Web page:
Viruses as Drugs

Volume 30 Issue 1 | January 2016

Cover Story

Viral Soldiers

By | January 1, 2016

Phage therapy to combat bacterial infections is garnering attention for the second time in 100 years, but solid clinical support for its widespread use is still lacking.

Featured Articles

image: RNA Epigenetics

RNA Epigenetics

By , , and | January 1, 2016

DNA isn’t the only decorated nucleic acid in the cell. Modifications to RNA molecules are much more common and are critical for regulating diverse biological processes.

image: The Evolution of Cooperation

The Evolution of Cooperation

By | January 1, 2016

When and why individual organisms work together at the game of life, and what keeps cheaters in check  

Departments

Contributors

Contributors

Meet some of the people featured in the January 2016 issue of The Scientist.

Editorial

All Together Now

Understanding the biological roots of cooperation might help resolve some of the biggest scientific challenges we face.

Speaking of Science

Speaking of Science

January 2016's selection of notable quotes

Notebook

Heart-Healthy Hibernators

Overwintering ground squirrels survive fluctuations in body temperature that would cause cardiac arrest in nonhibernators.

Flavor Savors

Odors experienced via the mouth are essential to our sense of taste.

If It Ain't Broke . . .

Is there room to improve upon the tried-and-true, decades-old technology of artificial hearts?

To Retain a Brain

Exceptional neural fossil preservation helps answer questions about ancient arthropod evolution.

Critic at Large

The Age of Pharmabrewing

We should not resist developing opiate-producing GM yeast for fear of the technology falling into the wrong hands.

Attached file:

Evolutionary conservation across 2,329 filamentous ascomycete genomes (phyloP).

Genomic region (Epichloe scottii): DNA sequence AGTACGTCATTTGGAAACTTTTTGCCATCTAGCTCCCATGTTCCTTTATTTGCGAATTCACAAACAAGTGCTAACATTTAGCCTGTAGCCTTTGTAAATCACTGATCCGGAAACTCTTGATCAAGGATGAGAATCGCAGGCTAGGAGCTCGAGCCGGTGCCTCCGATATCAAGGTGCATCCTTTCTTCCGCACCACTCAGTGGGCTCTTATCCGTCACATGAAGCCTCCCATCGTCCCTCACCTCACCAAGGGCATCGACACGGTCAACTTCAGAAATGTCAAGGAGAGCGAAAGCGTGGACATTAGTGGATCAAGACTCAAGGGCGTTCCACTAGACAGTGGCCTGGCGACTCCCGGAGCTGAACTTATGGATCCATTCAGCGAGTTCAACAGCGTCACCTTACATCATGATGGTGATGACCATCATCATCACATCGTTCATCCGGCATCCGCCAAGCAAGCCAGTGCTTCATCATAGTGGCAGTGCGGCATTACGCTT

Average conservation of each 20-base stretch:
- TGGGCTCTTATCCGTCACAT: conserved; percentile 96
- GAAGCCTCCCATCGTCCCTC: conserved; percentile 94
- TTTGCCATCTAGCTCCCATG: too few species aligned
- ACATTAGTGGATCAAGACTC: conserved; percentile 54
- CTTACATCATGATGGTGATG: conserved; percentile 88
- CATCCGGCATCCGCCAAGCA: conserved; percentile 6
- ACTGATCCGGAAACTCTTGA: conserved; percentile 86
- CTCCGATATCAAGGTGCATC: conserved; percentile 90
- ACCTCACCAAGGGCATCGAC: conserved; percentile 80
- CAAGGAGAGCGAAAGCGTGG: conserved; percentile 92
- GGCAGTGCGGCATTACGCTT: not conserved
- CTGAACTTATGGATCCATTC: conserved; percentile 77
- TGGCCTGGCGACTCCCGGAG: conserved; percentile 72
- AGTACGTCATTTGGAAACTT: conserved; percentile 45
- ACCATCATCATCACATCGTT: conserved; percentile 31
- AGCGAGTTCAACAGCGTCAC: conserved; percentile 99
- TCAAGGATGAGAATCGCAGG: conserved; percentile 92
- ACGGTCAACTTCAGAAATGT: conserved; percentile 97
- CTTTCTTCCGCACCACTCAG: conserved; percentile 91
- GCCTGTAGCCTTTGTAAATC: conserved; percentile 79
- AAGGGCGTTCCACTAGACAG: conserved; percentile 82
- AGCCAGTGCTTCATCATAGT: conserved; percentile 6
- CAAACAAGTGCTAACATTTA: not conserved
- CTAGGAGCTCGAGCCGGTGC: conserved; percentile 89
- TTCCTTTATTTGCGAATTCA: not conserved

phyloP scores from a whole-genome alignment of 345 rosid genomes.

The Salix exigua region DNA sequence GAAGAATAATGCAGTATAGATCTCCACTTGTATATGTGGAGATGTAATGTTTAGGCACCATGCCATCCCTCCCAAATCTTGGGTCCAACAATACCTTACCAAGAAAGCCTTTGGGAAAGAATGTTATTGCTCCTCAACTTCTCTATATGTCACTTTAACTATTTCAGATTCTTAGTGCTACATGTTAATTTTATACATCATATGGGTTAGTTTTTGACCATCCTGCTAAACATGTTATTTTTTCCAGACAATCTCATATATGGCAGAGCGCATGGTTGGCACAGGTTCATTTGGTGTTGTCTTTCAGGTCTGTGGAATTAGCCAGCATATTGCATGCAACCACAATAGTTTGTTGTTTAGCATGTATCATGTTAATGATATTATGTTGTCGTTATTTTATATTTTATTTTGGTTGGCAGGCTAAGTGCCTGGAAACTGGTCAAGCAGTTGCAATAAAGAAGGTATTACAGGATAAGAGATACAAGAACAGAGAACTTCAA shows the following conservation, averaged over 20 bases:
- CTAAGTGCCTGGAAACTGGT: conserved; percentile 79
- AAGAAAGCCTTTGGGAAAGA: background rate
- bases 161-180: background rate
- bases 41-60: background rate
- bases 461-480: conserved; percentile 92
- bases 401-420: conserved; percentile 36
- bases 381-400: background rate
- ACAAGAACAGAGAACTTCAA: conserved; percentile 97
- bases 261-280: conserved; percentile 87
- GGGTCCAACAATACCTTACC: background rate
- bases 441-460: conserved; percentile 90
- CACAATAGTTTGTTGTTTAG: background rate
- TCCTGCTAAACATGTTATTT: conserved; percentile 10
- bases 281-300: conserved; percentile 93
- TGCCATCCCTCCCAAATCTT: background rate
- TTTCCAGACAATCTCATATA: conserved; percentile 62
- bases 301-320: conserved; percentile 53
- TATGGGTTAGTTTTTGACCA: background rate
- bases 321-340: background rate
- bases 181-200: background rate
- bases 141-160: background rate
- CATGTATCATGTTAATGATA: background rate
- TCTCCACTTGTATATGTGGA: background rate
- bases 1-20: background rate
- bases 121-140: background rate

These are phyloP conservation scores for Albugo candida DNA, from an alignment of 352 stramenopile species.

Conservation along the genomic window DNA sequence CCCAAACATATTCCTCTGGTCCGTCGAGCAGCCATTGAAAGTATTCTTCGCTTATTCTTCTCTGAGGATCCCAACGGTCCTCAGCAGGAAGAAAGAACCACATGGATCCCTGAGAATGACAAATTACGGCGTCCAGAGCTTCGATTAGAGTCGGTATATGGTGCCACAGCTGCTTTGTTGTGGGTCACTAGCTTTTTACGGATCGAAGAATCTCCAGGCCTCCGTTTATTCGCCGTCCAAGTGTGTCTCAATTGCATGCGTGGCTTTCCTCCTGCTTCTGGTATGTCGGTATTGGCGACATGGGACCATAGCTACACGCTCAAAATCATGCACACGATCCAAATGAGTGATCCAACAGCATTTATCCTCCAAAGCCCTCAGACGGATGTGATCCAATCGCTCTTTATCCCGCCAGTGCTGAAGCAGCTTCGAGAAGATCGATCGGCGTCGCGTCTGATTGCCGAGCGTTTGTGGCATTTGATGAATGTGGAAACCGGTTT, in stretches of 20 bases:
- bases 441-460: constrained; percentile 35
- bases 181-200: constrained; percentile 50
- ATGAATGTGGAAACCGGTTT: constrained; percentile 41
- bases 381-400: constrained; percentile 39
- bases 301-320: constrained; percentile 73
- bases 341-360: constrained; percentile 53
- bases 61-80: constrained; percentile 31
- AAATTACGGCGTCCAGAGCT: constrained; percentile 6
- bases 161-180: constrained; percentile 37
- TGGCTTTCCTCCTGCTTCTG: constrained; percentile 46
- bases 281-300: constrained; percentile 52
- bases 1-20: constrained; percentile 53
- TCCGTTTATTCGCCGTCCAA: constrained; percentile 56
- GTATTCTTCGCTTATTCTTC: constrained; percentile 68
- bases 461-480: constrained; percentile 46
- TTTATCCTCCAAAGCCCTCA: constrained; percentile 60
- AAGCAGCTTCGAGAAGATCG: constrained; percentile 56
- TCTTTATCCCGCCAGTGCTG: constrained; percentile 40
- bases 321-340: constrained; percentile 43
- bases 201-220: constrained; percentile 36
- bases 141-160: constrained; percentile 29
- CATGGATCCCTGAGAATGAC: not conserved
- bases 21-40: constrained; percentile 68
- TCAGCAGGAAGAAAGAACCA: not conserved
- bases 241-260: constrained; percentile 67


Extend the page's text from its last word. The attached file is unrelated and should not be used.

Modus Operandi

Practical Proteomes

Cell type–specific proteomic analyses are now possible from paraffin-embedded tissues.

The Literature

Managing Methylation

A long noncoding RNA associated with DNA methylation has the power to regulate colon cancer growth in vitro.

Smooth Move

In the mouse lung, hardening of a blood vessel can result from just a single progenitor cell forming new smooth muscle.

Telomerase Overdrive

Two mutations in a gene involved in telomere extension reverse the gene’s epigenetic silencing.

Profile

Fearless about Folding

Susan Lindquist has never shied away from letting her curiosity guide her research career.

Scientist to Watch

Christie Fowler: Addicted to Research

Assistant Professor, Department of Neurobiology and Behavior University of California, Irvine. Age: 39

Lab Tools

Pluripotency Bots

A tour of efforts to automate the production and differentiation of induced pluripotent stem cells

Reveling in the Revealed

A growing toolbox for surveying the activity of entire genomes

Bio Business

Picking Up the Pace

FDA designations promise to expedite the approval of drugs for conditions ranging from infectious disease to cancer.

Reading Frames

Logically Illogical

The most bizarre behaviors often make perfect sense in the minds of the mentally ill.

Foundations

A Century of Science on Stamps

Countries have used postage stamps to commemorate scientific achievements—sometimes with erroneous zeal—since the early 1900s.

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